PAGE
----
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Folks come by the thousands and stay till dawn at Wally Fowler's gospel sings.
by Allen Rankin
What Broadway or Hollywood showman would even try to hold a paying audience of thousands all night—from 8:00 p.m. to 7:00 a.m.? Yet big, bull-voiced Wally Fowler, from Possum Trot, Georgia, performs this feat almost any time he chooses. With his All-Nite Gospel and Spiritual Sing Concert, he is probably doing more than any other one man to convert old-fashioned gospel singing into big-time show business. Even his more usual "short" shows—which end around 2:00 or 3:00 a.m.—hold fans about twice as long as a screening of Gone with the Wind.
Not long ago Fowler and his sacred-singing quartets "of radio and record fame," as they are billed, arrived in At­lanta, Georgia, for a one-night stand. A week earlier, Lib-erace, the piano-playing idol of TV, had packed the city's 5,200-seat Municipal Auditorium with 5,520 admirers. Fowler drew a record 7,100 clamoring fans, and hundreds more were turned away.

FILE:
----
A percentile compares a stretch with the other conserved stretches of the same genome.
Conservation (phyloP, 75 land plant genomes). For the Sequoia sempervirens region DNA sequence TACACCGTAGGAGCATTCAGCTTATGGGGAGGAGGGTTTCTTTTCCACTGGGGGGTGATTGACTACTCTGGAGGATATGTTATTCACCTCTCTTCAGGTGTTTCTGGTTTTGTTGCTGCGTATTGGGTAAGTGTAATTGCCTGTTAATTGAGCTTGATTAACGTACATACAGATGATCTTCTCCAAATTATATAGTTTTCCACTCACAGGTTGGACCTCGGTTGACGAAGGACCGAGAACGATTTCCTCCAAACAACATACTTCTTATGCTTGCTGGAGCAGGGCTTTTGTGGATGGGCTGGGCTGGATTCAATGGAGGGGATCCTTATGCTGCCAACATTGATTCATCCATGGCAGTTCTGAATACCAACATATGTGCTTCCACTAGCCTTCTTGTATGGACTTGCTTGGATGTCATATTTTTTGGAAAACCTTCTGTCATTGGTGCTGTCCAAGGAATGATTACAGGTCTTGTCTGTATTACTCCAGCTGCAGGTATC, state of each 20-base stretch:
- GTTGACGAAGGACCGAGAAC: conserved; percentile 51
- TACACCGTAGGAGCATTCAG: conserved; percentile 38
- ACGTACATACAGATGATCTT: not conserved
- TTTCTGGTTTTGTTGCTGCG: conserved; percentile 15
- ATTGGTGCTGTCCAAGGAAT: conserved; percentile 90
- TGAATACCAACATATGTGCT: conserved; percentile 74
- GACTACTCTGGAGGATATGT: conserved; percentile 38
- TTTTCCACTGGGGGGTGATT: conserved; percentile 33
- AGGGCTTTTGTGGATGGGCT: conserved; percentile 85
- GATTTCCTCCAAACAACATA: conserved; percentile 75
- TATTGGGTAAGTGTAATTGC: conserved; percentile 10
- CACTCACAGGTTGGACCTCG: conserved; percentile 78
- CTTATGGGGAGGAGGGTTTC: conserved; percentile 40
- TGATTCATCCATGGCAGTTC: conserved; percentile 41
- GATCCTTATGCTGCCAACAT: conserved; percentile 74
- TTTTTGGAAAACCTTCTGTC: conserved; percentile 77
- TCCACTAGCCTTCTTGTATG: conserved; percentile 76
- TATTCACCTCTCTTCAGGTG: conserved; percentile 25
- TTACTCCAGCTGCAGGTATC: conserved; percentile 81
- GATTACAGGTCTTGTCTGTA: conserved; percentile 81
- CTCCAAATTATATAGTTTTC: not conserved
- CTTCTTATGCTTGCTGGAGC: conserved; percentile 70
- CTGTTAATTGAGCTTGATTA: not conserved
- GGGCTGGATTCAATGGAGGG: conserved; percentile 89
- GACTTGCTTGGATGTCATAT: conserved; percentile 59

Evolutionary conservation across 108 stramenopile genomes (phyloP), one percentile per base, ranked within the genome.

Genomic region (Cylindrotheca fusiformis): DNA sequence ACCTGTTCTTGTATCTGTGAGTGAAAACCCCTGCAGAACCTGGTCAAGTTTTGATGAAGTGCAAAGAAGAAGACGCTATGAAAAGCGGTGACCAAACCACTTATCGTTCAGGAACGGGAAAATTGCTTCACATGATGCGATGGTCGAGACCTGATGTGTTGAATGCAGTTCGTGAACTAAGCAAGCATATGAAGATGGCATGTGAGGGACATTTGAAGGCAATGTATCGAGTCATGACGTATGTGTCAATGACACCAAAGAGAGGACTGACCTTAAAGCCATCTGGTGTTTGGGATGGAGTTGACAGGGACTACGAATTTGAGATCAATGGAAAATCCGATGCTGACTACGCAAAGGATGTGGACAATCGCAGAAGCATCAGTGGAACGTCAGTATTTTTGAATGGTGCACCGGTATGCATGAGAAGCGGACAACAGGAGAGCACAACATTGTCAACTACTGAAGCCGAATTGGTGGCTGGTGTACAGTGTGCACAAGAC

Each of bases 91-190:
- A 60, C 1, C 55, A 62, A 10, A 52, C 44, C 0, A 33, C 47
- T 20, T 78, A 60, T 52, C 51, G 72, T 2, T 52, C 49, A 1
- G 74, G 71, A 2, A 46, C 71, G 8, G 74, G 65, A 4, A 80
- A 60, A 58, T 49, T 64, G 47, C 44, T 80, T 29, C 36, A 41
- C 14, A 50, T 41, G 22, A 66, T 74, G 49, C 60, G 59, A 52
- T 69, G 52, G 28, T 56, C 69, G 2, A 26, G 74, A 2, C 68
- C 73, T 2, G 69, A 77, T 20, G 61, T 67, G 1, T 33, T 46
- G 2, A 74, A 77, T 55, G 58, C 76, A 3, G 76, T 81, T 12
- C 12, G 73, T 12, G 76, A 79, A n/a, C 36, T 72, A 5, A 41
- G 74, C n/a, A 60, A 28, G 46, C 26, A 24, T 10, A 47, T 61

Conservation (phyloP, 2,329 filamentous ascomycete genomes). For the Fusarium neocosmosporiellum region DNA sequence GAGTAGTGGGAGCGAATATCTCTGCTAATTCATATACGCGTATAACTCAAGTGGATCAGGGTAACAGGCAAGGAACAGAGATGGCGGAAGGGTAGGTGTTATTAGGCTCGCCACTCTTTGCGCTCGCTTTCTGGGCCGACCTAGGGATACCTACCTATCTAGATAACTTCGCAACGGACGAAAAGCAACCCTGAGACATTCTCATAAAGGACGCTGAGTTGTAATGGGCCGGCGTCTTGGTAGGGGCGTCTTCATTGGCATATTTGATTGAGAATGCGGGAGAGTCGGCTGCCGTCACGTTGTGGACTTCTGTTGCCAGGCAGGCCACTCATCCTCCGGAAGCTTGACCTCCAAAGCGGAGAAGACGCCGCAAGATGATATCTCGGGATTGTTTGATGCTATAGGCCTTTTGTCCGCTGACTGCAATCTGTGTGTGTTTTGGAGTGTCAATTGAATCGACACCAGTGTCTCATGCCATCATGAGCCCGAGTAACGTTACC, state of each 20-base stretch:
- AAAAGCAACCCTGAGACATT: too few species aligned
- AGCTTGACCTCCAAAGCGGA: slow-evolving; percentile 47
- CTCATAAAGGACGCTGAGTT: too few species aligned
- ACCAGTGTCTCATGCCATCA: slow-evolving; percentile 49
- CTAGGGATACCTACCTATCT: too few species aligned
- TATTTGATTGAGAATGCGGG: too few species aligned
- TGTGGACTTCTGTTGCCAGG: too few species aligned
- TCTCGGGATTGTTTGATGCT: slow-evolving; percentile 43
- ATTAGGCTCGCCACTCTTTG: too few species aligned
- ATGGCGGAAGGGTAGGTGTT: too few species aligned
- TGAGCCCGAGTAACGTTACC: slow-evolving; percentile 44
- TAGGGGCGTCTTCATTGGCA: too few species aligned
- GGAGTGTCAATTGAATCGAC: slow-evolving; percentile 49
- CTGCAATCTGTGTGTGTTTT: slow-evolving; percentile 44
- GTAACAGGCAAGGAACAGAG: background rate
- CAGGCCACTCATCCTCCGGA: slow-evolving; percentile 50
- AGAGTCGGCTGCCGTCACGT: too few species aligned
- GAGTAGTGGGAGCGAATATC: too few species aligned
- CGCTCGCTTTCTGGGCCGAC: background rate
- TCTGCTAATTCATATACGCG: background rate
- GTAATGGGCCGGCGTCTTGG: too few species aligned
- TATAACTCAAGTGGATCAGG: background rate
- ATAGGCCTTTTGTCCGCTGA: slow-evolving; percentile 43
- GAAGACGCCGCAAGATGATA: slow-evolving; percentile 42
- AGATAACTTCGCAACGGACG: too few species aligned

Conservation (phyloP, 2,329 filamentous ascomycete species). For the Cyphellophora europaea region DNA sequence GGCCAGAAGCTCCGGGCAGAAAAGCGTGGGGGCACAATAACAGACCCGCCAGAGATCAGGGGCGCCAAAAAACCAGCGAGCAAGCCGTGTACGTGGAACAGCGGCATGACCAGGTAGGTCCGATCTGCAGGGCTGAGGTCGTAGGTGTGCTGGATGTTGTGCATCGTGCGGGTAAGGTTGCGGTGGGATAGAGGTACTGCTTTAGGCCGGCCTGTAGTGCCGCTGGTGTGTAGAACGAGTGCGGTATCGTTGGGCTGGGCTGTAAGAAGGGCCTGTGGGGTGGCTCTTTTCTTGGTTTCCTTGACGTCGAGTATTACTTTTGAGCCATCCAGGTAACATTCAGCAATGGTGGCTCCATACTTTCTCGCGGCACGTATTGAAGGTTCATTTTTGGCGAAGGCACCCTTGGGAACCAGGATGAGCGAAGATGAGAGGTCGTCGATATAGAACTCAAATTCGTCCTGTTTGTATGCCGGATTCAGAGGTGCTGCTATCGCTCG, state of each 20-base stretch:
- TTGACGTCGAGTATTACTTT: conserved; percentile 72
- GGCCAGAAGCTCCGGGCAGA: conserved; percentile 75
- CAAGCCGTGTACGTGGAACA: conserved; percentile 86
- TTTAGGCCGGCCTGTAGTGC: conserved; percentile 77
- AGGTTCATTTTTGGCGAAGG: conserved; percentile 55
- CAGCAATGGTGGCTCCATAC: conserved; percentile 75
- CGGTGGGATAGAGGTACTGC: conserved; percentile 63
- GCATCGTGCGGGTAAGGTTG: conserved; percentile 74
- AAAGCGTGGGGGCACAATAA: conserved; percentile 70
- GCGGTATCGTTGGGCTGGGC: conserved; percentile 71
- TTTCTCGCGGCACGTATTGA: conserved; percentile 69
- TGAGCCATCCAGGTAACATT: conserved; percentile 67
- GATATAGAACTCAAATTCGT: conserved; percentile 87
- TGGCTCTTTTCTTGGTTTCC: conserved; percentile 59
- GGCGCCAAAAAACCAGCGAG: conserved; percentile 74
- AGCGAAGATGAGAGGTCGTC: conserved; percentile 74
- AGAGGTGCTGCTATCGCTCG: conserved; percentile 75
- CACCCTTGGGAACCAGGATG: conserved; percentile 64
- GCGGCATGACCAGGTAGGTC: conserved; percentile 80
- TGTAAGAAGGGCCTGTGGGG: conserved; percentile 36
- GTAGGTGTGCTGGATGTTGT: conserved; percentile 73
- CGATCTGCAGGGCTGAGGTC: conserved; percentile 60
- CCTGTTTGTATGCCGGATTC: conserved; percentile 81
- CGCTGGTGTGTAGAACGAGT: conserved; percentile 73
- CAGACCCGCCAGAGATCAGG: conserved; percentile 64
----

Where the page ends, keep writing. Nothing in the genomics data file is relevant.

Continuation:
Other cities and towns throughout the South and Mid­west have had similar experiences. During the last five years, gospel singers as a group have drawn larger audi­ences more consistently in these areas than any other reg­ularly scheduled, paid-admission attractions—including con­cert artists, road companies of Broadway plays, prize fights, and even ice shows.
Wally Fowler's All-Nite Sing is the largest and most successful of a dozen religious musical road shows that at­tract an estimated 2,000,000 paying fans a year. It plays to audiences of up to 15,000 a week in some 200 towns and cities in 38 states each season. A single such show at Montgom­ery, Alabama, drew 9,000 enthusiasts, and another at Win­ston-Salem, North Carolina, 10,018.
"Reprinted by permission of Allen Rankin from Collier's, Vol. 136, No. 4, August 19, 1955, pp. 26-7."

E-Book - An Annotated Compendium of Old Time American Songs by James Alverson III